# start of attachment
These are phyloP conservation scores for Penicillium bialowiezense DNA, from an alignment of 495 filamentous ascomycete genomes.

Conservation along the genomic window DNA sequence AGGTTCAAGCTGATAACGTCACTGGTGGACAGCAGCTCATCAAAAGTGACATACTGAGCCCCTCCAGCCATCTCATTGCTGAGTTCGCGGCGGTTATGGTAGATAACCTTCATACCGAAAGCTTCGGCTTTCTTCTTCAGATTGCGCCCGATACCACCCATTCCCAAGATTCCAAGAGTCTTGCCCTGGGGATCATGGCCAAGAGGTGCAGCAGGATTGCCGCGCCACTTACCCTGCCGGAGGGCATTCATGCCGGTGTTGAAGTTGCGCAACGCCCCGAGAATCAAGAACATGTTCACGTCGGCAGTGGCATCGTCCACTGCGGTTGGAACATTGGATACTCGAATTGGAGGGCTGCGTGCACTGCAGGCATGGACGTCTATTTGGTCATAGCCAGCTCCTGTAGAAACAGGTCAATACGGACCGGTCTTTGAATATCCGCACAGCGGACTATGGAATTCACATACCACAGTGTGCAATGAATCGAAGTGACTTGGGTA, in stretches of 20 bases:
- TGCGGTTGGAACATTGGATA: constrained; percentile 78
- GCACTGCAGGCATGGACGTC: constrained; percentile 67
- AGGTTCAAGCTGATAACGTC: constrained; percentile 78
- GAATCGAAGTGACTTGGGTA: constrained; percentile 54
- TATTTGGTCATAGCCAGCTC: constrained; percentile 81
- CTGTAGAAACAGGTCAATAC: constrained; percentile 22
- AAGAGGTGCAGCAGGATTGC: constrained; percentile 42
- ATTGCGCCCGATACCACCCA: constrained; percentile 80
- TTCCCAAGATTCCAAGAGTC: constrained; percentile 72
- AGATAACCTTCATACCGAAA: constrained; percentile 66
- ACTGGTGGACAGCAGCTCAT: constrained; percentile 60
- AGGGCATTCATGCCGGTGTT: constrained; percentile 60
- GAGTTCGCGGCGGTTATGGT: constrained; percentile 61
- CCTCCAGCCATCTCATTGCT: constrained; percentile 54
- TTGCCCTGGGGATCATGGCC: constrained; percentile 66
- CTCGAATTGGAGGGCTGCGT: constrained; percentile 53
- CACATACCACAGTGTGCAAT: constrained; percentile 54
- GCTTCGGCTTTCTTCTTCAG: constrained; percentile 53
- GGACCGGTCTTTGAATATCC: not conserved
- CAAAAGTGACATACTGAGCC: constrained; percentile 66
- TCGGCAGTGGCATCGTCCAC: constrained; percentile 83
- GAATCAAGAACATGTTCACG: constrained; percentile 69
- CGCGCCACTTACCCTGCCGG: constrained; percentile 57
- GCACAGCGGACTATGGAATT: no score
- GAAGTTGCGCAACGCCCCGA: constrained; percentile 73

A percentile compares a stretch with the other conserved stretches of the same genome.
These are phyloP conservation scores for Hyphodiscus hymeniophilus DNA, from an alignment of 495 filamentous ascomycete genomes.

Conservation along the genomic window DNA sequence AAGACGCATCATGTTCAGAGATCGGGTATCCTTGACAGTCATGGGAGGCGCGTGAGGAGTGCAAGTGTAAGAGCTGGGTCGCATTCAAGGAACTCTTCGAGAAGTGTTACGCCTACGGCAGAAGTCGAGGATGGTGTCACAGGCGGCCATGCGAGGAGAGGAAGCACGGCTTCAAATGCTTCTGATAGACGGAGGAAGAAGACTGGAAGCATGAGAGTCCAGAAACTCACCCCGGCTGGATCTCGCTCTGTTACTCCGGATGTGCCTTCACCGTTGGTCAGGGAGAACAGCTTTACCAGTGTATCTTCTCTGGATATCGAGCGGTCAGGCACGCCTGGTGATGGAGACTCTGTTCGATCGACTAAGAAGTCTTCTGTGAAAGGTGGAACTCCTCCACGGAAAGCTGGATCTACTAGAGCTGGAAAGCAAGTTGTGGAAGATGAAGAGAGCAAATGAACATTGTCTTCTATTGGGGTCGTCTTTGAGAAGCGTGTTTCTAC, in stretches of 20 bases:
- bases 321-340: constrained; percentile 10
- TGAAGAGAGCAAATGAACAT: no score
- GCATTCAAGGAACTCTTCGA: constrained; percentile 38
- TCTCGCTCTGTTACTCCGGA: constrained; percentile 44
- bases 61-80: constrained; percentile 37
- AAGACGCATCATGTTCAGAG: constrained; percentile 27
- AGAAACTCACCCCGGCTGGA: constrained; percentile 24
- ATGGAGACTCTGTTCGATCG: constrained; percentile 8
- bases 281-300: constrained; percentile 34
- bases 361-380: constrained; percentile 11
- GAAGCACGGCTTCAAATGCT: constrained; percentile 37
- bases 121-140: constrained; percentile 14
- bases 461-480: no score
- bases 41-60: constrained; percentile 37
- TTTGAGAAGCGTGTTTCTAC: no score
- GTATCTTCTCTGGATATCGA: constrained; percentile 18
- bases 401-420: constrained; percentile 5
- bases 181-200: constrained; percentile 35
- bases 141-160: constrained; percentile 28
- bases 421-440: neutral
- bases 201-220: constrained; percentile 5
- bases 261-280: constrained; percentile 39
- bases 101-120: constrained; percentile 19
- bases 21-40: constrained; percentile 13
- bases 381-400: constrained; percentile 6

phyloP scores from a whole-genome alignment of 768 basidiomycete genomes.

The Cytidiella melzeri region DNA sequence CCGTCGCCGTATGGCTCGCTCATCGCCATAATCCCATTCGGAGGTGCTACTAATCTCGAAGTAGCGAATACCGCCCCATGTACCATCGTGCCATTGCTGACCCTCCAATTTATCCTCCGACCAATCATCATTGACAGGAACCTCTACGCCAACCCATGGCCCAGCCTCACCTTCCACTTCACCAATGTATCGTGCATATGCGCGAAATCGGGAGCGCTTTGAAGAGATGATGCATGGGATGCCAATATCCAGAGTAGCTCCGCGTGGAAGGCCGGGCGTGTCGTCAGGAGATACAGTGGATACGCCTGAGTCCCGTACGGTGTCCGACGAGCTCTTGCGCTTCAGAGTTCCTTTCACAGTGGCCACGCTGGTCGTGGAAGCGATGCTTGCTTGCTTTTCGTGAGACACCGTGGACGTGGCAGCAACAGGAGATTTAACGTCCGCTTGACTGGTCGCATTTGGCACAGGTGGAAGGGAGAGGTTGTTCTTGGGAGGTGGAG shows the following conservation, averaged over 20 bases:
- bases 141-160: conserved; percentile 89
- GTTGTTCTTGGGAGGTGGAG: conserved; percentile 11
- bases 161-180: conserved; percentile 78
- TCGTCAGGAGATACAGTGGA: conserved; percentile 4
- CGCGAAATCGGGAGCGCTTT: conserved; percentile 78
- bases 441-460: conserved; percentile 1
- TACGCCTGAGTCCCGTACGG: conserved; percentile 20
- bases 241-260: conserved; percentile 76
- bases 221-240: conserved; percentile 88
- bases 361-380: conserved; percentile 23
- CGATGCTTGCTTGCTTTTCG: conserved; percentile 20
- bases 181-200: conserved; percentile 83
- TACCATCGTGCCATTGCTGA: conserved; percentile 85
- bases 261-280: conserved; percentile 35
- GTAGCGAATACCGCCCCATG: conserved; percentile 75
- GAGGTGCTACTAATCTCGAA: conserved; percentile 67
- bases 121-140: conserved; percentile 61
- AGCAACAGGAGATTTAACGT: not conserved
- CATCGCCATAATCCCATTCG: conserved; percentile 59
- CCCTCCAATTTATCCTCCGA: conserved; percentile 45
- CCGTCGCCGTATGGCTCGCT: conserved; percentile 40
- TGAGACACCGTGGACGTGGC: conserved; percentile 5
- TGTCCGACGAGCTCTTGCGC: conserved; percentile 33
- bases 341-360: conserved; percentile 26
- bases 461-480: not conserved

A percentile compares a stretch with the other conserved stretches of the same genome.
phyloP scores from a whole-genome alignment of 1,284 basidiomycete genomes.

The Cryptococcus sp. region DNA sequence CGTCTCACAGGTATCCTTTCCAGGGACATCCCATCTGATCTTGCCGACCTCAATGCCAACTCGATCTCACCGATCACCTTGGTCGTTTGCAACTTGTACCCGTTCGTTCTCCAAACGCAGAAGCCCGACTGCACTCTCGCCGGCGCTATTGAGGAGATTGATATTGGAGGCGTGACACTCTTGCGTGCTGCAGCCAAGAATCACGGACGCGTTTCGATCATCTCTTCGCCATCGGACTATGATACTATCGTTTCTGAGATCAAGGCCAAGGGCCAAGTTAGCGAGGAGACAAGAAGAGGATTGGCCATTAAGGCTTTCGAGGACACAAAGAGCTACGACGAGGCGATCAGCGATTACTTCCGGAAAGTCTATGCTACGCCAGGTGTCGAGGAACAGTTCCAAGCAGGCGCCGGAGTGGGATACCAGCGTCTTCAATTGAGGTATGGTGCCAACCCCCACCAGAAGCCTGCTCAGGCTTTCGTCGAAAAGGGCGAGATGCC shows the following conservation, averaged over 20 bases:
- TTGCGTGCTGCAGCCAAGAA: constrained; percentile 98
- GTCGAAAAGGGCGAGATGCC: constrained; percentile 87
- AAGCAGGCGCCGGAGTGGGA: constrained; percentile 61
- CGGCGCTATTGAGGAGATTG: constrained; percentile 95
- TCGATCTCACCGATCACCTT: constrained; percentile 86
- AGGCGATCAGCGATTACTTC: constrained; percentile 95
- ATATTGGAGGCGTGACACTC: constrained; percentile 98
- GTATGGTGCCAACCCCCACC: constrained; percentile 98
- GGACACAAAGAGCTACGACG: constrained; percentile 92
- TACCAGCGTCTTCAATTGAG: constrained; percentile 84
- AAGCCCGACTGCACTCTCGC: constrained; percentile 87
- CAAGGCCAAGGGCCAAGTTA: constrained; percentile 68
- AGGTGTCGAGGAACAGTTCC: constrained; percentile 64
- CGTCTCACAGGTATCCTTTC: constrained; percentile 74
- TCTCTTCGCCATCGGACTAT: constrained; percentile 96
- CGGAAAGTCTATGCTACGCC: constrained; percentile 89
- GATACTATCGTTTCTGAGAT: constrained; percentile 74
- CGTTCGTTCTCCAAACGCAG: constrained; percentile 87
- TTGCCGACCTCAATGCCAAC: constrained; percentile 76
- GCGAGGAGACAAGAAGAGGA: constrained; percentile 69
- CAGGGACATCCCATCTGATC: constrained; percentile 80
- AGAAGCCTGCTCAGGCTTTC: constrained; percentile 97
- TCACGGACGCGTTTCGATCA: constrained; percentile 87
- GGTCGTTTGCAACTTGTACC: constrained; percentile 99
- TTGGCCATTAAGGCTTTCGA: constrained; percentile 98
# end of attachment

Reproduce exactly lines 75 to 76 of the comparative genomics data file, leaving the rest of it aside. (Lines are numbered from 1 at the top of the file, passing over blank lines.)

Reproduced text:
- AGCAACAGGAGATTTAACGT: not conserved
- CATCGCCATAATCCCATTCG: conserved; percentile 59